College-age students might find it socially acceptable—even fun—to chronicle the slow-motion unraveling of pop stars like Lindsay Lohan and Britney Spears. But how does discussion about or acceptance of celebrity drug use translate to the everyday life of ordinary citizens, wonders Alta Thornton, director of Multicultural Affairs.
“There’s an interesting paradox with drug abuse and a certain acceptance for the rich and famous to do that, but we often don’t closely examine these broader messages and how they are interpreted by students,” says Thornton. “What kind of opinions about acceptable social behavior are we sending through our pop culture?”
Early this past summer, Thornton teamed up with John McKnight, assistant director of Multicultural Affairs, and Michelle Issadore, assistant director of the Women’s Center, to find ways to expand discussions of pop culture to include an examination of social justice issues as well.
“So many Americans are pop-culture addicts,” Thornton says. “We crave the juicy gossip about celebrities. What we’re trying to do is channel some of that interest into a year-long exploration about popular culture to help us analyze events and contemporary issues through the prism of various cultural perspectives.”
“Who Can Say What?”—the group’s first event that was held in September—looked at the topic of censorship, both overt and subtle. The well-publicized travails of pop-culture figures who gained unwelcome notoriety for controversial comments, such as Mel Gibson and Don Imus, provided a foundation for the discussion.
“We want to talk about these things in an honest and straightforward way,” Thornton says. “Very often, we find that political correctness inhibits genuine, honest dialogue.”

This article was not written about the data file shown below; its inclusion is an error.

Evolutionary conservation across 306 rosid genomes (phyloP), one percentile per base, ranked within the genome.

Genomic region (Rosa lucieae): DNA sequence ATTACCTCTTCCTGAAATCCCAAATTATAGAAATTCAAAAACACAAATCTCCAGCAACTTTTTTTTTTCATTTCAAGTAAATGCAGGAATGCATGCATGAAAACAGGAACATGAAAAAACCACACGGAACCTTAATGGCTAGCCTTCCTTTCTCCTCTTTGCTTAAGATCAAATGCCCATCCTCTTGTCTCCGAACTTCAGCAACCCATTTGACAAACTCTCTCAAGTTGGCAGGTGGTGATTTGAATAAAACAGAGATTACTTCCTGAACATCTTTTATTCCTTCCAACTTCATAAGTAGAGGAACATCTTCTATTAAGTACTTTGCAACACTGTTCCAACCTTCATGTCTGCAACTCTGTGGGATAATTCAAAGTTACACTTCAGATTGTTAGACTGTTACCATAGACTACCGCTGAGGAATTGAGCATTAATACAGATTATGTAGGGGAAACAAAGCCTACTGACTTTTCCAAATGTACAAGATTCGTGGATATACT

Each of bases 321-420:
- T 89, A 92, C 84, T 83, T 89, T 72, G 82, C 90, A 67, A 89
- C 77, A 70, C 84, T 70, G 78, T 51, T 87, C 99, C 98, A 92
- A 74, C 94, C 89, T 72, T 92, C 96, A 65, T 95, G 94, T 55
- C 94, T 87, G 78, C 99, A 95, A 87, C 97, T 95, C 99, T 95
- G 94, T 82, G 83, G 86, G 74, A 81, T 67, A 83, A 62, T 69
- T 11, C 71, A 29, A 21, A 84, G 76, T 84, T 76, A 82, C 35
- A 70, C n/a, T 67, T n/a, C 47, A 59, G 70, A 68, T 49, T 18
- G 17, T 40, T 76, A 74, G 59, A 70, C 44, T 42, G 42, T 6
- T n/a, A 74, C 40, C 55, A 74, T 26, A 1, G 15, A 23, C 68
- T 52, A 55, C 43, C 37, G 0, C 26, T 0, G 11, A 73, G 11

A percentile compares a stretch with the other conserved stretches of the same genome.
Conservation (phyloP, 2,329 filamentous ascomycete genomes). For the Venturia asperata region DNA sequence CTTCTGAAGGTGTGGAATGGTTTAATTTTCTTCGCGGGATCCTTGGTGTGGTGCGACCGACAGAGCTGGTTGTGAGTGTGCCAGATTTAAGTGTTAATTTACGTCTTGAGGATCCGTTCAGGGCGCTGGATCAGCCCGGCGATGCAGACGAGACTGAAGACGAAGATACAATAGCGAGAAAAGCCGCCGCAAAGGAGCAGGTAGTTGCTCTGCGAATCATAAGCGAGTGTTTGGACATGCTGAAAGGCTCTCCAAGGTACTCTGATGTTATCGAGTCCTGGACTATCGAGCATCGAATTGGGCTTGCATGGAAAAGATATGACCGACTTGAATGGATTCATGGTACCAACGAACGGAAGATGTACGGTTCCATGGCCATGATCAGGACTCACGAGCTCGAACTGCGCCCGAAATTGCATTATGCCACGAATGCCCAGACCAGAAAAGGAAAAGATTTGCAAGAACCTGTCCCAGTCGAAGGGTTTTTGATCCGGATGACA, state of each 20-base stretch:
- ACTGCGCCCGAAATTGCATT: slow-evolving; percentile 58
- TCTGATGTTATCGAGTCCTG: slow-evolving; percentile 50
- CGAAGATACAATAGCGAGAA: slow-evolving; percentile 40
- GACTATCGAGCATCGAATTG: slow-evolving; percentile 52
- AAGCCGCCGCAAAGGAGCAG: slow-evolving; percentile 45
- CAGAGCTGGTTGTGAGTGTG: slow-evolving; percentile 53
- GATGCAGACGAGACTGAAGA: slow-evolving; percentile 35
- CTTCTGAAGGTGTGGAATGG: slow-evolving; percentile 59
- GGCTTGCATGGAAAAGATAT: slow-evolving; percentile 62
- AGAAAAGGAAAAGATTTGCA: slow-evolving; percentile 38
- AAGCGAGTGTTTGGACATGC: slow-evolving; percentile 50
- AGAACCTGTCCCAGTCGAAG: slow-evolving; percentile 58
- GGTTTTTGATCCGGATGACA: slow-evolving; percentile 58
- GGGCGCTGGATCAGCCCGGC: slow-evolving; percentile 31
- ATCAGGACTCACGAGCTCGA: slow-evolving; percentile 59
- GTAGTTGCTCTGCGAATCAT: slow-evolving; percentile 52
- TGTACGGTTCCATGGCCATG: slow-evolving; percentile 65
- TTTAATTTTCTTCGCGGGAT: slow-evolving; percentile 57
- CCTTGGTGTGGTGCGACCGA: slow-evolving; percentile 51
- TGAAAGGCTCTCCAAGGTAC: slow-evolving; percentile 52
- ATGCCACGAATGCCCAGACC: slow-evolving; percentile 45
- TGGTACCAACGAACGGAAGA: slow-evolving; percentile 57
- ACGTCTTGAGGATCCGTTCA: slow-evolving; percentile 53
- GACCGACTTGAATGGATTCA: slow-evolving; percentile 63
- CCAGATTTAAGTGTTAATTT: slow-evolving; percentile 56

Throughout the fall semester, events will follow themes related to music, religion and politics, alcohol and drug use and the media. Scheduled events include the following:
Wednesday, Oct. 24: Hip-Hop: Beyond Beats & Rhymes, 7 p.m. in the Women’s Center
The showing of a documentary by hip-hop scholar Byron Hurt will lead to a discussion of misogyny, homophobia, heterosexism and hyper-masculinity in hip-hop music and in mainstream American culture.
Tuesday, Nov. 13: Crossing Over: The Immigration Debate
The topic of immigration will be examined, with particular emphasis on the forthcoming presidential election.
Wednesday, Nov. 28: Church & State
The role of the Christian Right in contemporary politics, as well as pop culture topics such as Tom Cruise’s embrace of scientology and Madonna’s support of Kabbalah, will be discussed.
A December session is also planned on “Pop in the Media,” which will look at current media culture and the cultural “moments” that make up the everyday lives of mainstream Americans. The questions posed will revolve around whether the media portrays, mirrors or drives pop culture.
For more information on times, dates and locations of each talk, please go online
or call the Office of Multicultural Affairs at (610) 758-5973.